06 May 2020
Don’t overlook employees’ financial concerns during Covid-19
Covid-19 is putting a lot of pressure on many aspects of employees’ lives, and financial worries are often at the core. Whether managing with less money whilst furloughed, considering a big life change such as divorce as a result of self-isolation1 or just dealing with a financially uncertain time, not knowing where to begin with sorting finances are just some of the realities people are facing during the pandemic.
Brett Hill, Distribution Director at Towergate Health & Protection says: “We have seen a spike in calls to employee assistance programmes (EAPs) during the Coronavirus outbreak, as staff seek real and practical support for challenges they are facing during the lockdown. It is important for employers to remember that EAPs don’t just offer support for emotional issues - they can be an excellent resource to support financial issues too. Money problems and mental health are often intricately linked, creating a vicious cycle of one feeding the other that can be difficult to break”.
It’s a major issue for businesses, as poor mental health costs the UK economy £74-£99 billion per year,2 with 1.5 million people experiencing both problem debt and mental health concerns at the same time.3 It is a costly conundrum for organisations and employees alike, so being able to access support - through an EAP for example - can provide a real solution to getting employees the support they need to break the cycle. With the pandemic placing additional stress on daily life, from finances to mental health, it’s important that employers support staff where they can during this challenging time – both emotionally and practically.
It is a common misconception that financial hardship is the preserve of those on lower incomes. Pandemic or not, all income groups can be affected by financial worries. It can happen at any age too, from worrying about how to pay off university debts to affording retirement in a climate of falling stock markets and pension fund values. EAPs can support with financial planning - from budgeting and managing debt, to planning for retirement – helping employees through their financial situation regardless of age or income.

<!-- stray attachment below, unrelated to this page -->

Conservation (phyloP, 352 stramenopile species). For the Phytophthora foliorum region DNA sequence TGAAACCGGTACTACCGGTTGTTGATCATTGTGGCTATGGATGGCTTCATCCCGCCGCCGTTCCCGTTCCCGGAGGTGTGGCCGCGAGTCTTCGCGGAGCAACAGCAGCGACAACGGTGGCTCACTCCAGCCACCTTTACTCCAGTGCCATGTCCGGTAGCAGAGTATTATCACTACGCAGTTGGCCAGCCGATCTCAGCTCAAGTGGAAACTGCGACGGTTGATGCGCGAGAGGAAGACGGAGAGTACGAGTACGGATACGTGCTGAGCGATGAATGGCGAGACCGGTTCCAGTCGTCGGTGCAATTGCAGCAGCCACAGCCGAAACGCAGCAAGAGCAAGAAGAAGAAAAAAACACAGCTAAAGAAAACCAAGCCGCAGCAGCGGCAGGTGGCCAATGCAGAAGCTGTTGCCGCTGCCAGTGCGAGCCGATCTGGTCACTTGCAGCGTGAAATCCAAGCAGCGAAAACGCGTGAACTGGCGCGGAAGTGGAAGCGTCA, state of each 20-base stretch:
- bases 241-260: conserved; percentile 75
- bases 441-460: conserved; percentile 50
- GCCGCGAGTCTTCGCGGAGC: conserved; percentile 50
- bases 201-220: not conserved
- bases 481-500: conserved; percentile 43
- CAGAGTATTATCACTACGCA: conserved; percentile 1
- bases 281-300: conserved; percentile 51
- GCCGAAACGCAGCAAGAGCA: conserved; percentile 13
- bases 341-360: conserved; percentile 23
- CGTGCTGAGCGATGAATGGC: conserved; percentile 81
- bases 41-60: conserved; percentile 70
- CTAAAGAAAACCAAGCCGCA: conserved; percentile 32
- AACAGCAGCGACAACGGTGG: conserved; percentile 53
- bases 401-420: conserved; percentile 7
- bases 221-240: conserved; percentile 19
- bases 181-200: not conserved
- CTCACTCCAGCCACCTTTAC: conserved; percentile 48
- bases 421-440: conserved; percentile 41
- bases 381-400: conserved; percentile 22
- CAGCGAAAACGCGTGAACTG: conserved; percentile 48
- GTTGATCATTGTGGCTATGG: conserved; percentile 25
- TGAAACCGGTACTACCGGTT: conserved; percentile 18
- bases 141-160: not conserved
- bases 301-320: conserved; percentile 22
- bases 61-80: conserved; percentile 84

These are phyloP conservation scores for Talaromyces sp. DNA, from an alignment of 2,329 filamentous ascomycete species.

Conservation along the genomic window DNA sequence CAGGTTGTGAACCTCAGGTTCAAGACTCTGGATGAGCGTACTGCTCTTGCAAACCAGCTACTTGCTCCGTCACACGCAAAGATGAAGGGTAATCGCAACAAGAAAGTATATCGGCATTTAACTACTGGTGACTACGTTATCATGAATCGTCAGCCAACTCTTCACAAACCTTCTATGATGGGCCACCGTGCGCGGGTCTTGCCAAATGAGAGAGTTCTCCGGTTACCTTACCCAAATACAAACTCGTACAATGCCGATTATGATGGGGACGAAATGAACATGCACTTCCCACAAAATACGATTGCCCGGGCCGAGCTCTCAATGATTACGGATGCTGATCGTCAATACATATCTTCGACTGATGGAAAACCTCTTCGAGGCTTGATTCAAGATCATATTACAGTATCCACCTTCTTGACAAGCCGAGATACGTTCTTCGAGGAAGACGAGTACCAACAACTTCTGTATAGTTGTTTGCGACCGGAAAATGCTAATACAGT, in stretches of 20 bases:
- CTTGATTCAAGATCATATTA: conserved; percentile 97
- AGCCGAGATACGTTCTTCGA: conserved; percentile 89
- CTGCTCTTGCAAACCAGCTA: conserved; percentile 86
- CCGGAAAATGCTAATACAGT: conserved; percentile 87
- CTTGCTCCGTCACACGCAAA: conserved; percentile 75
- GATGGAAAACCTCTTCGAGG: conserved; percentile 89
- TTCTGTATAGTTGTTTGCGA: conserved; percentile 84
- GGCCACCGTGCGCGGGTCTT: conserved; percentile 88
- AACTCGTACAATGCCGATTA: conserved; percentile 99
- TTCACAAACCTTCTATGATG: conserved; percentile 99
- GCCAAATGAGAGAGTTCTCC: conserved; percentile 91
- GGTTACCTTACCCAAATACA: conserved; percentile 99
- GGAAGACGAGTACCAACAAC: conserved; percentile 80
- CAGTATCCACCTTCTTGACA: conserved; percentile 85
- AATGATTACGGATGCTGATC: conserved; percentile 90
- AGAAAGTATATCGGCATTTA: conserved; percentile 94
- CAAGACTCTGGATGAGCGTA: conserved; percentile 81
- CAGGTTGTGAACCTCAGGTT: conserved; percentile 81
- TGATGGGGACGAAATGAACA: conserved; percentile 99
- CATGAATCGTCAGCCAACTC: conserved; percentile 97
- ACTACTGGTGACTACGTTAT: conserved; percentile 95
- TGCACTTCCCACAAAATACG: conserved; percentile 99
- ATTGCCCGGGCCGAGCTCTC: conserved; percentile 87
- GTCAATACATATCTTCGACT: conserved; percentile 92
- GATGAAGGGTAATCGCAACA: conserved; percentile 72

Financial problems may be as a result of addiction, such as online gambling, which may be worsening during lockdown. EAPs can support employees in tackling the financial side of their addiction, including offering advice to cut up credit cards, cancel overdraft features or tackle debts with the highest interest first. Where needed, EAPs may direct employees to more specialist support services and charities, who can provide tailored advice for their addiction.
Staff may feel too embarrassed to share information about their addiction with their employer, so EAPs can provide them with a confidential outlet to discuss their issues. Equally, erratic behaviour may be going unnoticed – due to working from home during isolation, with management not being able to witness changes in an office – so EAPs can continue to provide support in the background, helping employees work through their issues.
Tackling absence and productivity
Financial concerns can negatively impact productivity and absence rates at work, with employees struggling to concentrate or attend work due to the weight of their worries. EAPs can not only support employees in tackling their personal finances, helping to plan and in turn alleviate stress, but potentially improve productivity and absence rates as a result within businesses too.
Employees who contact EAPs for support with their finances may be offered debt management to help them regain control. Setting a goal to be out of debt as soon as possible helps employees to work towards something – creating positivity in change and helping to reduce stress. Tracking expenditure, working out what must be paid (such as a mortgage) and what is a nice to have (for example, a new outfit) helps staff to clearly see how their money is being spent. This is an important step to working out budgets and setting an achievable savings plan – to either get out of debt or save for the future. EAPs can help employees through this process, getting them back in charge of their finances and managing associated stress more effectively.
EAPs provide employees with fast access to professional counselling services, should emotional support be required as a result of financial problems. Concerns about not being able to provide for a family, make next month’s payments or anxiety around receiving bills in the post can be addressed. Managing finances is one aspect of the issue, but managing the emotional fallout is another.
During lockdown, employees may feel as though they have more opportunity to utilise an EAP, so employers should consider reminding staff how it can support them during the pandemic. As EAPs are often accessible 24/7 too, support can be provided at a time that suits them – as many may be struggling to juggle working from home, eldercare or childcare and home-schooling at once.
Brett Hill concludes: “Financial concerns are a common worry to keep employees awake at night. With the pressure that Coronavirus is adding as well, staff may benefit from an outlet where they can air their concerns confidentially. EAPs can be hugely beneficial for those struggling financially: potentially providing debt management, helping individuals to understand their current financial situation and budget accordingly. Employees need to remember that not only do EAPs provide emotional support, but also practical guidance – which is especially important when managing finances and debt. Taking action with financial health can significantly reduce stress, personally helping the individual whilst also creating a more supported and productive workforce.”